In recent years, countless organizations have profited from data mining solutions. The technology enables firms to gain invaluable insight from raw information that would otherwise remain unusable.
As these tools become more common and their applications broader, groups that have never before ventured into the realm of data mining are starting to explore the possible gains offered by such solutions, both directly and indirectly. Most recently, Lake County announced that it will sell court records concerning traffic violations to a data mining firm, which in turn will supply insight to insurance companies. This deal will generate revenue for the county, as well as help hold reckless drivers more accountable.
A beneficial plan
The Times of Northwest Indiana reported that the Lake County Board of Commissioners agreed to sell the court records to Driver's History Information, a data mining company. Mark Pearman, executive director of Lake County government's information technology department, told the news source that this marks the third time that the county has granted access to its electronic court database to a third-party company. Driver's History will pay a one-time $1,000 fee for access, as well as $1,500 monthly and 10 cents for every record pulled beyond a 1,500 monthly limit. Lake County will use these funds to support the court's electronic record system.
Driver's History will sell these records to insurance companies, which will use the information to adjust its rates and impose charges on reckless drivers, the news source reported.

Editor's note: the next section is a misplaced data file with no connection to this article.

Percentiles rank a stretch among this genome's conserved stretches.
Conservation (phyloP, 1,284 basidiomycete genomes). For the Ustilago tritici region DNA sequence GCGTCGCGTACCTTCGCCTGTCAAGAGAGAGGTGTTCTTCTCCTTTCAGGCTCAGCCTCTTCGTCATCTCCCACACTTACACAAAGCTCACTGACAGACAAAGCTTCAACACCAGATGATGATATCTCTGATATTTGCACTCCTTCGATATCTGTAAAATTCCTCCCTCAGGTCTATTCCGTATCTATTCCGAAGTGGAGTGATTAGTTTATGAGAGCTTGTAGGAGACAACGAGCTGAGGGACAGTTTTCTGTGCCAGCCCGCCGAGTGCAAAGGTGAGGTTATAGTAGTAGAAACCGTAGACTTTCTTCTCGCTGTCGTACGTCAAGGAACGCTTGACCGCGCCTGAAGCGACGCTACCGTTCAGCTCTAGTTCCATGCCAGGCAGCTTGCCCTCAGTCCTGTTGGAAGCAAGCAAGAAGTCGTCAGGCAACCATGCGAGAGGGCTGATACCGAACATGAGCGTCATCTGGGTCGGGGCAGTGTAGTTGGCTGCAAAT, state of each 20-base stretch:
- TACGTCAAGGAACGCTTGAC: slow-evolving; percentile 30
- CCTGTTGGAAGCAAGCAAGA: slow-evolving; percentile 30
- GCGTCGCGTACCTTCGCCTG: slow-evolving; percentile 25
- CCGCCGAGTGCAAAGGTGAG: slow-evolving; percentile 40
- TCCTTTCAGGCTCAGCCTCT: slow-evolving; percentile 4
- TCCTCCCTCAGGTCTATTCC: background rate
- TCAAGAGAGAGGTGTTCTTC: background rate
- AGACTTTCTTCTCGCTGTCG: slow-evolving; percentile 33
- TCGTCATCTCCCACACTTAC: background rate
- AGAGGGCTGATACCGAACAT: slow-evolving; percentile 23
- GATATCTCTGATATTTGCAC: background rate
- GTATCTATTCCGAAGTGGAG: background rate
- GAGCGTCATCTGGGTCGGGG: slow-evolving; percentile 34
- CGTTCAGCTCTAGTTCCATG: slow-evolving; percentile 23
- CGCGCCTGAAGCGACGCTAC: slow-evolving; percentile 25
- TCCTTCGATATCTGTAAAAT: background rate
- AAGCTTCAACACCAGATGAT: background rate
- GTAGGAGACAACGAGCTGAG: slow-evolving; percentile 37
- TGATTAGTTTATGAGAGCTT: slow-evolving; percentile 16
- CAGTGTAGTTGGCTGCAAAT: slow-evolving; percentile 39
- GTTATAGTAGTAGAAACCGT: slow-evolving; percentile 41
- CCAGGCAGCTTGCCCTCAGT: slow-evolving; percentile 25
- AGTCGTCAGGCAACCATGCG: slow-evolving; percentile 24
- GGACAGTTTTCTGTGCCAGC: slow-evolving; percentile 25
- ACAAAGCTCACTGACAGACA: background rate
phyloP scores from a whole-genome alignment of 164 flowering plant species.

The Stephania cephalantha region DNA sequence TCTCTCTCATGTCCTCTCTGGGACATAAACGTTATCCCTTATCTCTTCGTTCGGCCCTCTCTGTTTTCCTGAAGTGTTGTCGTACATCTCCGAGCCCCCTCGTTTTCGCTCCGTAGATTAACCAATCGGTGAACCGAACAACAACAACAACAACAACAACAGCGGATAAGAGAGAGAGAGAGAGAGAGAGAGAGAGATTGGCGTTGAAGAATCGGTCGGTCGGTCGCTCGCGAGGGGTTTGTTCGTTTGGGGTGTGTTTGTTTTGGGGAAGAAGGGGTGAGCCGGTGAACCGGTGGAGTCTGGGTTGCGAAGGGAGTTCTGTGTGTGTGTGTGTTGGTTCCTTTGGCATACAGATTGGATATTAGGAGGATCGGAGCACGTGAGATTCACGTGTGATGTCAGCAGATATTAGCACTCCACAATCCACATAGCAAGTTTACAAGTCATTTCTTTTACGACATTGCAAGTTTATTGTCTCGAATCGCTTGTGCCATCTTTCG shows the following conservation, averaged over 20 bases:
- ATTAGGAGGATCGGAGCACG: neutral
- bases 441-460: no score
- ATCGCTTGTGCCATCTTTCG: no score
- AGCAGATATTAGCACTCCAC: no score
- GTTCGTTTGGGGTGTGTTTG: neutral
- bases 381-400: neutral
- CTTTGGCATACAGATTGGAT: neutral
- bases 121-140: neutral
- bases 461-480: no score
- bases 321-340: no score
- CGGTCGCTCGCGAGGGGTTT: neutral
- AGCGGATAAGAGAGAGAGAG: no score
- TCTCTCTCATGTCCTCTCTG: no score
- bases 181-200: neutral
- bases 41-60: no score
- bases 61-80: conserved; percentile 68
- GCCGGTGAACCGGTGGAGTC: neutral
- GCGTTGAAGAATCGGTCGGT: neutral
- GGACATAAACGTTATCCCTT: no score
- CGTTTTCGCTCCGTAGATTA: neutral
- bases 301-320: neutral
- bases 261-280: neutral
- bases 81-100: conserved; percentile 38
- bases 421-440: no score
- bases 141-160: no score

Arrangements such as these, which are becoming increasingly common, require court approval before moving forward. Chief Lake Superior Court Judge John Pera signed off on this deal, as the third-party data mining company will only have access to publicly available records, rather than any private data.
Another recent example of the potential for local governments to benefit from similar data mining arrangements can be seen in South Carolina's Charleston County. There, rather than selling data to a third party, the county hired a data mining company to analyze its raw information in order to identify tax cheats.
As The Post and Courier reported, Charleston County officials believe many properties in the area are being taxed incorrectly, with owners falsely claiming residence in order to secure significant discounts. Consequently, the county misses out on a tremendous amount of its rightful revenue.
The data mining company hired by Charleston County will compare the county's database of 88,000 presumed owner-occupied homes against a national registry to identify inconsistencies. These homes are valued at more than $26 billion, which means that millions of dollars in property taxes are at stake in this data mining effort.
As local, state and federal government bodies continue to struggle to meet evolving demands with limited budgets, the use of advanced data mining tools will quite possibly become increasingly essential in a wide range of areas.